Making Public Histories is a seminar series offered jointly by the Monash University History Program, the History Council of Victoria and the Old Treasury Building. Each seminar aims to explore issues and approaches in making public histories. The seminars are open, free of charge, to anyone interested in the creation and impact of history in contemporary society.
2019 is the twelfth year for the Making Public Histories series. The six seminars are presented at the Old Treasury Building in Spring Street, Melbourne from 6.00 pm to 7.30 pm. The seminars for this year are being planned and will be announced here early in 2019.
All details are subject to change.
The seminars are free of charge but seating is limited, so we ask you to RSVP to book your place. Booking forms and confirmed details are published closer to the date of each event and will be announced through various channels including to the Friends of the HCV and in the History Council's occasional E-news bulletin.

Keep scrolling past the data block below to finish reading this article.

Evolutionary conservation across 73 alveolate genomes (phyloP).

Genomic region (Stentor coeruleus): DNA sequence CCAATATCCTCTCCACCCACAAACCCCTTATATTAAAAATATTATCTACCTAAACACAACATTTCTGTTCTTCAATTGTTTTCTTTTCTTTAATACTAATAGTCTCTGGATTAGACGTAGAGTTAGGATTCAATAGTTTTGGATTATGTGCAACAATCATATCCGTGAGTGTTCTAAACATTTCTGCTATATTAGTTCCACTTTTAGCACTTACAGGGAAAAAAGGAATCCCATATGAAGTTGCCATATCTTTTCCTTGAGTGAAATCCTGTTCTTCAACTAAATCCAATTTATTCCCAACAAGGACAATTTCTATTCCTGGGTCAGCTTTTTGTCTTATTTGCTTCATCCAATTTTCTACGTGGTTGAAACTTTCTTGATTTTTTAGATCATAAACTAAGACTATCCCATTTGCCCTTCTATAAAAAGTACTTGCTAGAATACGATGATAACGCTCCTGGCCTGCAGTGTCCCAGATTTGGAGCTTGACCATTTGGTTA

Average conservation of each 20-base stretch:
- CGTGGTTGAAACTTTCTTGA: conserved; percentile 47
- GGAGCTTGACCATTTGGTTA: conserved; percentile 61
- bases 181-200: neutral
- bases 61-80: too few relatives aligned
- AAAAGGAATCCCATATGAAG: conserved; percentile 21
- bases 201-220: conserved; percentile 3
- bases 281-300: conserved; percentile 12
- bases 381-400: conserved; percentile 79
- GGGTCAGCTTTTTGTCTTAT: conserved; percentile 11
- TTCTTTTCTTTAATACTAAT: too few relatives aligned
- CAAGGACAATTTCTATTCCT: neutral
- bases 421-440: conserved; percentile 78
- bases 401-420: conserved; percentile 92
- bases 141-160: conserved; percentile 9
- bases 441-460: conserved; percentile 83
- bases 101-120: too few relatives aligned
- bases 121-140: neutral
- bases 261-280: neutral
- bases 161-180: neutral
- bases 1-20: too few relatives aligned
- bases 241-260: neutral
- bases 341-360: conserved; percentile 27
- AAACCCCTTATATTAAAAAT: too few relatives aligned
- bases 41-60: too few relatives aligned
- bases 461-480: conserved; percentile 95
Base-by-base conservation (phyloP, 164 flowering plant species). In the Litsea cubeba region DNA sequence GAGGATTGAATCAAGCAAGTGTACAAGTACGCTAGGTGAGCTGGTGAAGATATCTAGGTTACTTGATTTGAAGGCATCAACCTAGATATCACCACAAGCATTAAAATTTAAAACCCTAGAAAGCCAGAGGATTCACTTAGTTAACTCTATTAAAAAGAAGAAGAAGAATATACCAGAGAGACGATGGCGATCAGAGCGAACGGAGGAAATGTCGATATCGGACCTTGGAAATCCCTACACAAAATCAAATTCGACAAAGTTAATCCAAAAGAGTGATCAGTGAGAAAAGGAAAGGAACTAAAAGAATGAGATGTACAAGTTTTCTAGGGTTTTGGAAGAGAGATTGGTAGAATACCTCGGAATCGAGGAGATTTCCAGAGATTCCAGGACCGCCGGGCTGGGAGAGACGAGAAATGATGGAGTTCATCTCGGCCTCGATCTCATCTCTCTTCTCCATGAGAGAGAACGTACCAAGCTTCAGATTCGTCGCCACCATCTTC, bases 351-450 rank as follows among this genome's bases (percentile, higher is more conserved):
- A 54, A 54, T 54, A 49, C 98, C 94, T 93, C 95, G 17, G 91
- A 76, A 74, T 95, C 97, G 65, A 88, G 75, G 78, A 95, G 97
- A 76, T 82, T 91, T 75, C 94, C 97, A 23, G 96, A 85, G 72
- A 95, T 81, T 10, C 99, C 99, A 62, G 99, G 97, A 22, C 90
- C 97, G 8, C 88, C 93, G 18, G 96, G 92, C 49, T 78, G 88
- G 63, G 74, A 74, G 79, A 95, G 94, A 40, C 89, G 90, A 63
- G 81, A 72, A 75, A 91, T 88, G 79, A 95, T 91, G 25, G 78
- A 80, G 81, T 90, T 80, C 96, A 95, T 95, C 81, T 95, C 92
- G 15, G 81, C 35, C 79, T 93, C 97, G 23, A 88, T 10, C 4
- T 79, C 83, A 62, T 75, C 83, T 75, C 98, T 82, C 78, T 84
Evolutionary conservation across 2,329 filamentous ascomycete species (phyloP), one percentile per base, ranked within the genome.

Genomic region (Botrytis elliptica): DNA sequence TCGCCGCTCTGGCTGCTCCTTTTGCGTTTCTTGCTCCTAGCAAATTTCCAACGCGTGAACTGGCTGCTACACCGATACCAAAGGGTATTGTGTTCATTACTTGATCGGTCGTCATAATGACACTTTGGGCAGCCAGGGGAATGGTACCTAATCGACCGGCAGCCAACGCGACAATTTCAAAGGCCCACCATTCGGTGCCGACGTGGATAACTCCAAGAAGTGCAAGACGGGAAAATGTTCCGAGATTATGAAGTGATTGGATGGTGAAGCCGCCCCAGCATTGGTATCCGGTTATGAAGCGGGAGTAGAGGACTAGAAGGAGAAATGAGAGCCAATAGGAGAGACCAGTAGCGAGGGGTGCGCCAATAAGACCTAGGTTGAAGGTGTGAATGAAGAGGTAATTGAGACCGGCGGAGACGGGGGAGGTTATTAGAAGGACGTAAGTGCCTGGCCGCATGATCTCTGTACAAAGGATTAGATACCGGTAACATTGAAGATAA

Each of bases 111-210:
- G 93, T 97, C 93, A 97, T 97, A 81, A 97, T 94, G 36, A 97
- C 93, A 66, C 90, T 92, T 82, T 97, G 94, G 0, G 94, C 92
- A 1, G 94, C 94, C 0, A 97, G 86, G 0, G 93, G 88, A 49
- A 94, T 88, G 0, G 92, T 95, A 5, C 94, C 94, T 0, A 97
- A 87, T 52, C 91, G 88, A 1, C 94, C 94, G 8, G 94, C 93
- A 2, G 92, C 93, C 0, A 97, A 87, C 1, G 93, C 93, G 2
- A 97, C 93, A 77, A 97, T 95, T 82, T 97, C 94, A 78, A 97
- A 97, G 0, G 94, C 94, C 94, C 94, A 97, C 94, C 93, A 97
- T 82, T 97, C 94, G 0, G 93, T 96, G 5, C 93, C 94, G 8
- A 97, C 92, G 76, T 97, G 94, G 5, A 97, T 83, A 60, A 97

Making Public Histories explores contemporary issues in historical research and production. The audience is diverse, ranging from professional, academic and community historians through to anyone interested in the creation, use and impact of history. The seminars respond to themes such as: new exhibitions or historical anniversaries; historical controversies; innovative ways of researching, producing and disseminating history; and history in different media. From time to time the seminars showcase visiting historians from overseas or interstate whose work will engage a Victorian audience.
Over time, Making Public Histories has explored a range of issues and approaches in the making of public histories. The program was initiated in 2008 by State Library Victoria, the History Council of Victoria and Monash University. The seminars were presented at State Library Victoria from 2008 to 2016.
The chair, Alison Inglis, congratulates panellists
(L-R) Sasha Grishin, Jan Croggon and Andrew Lemon
at the conclusion of the ST Gill seminar
at State Library Victoria, 29 September 2015.
Photo credit: History Council of Victoria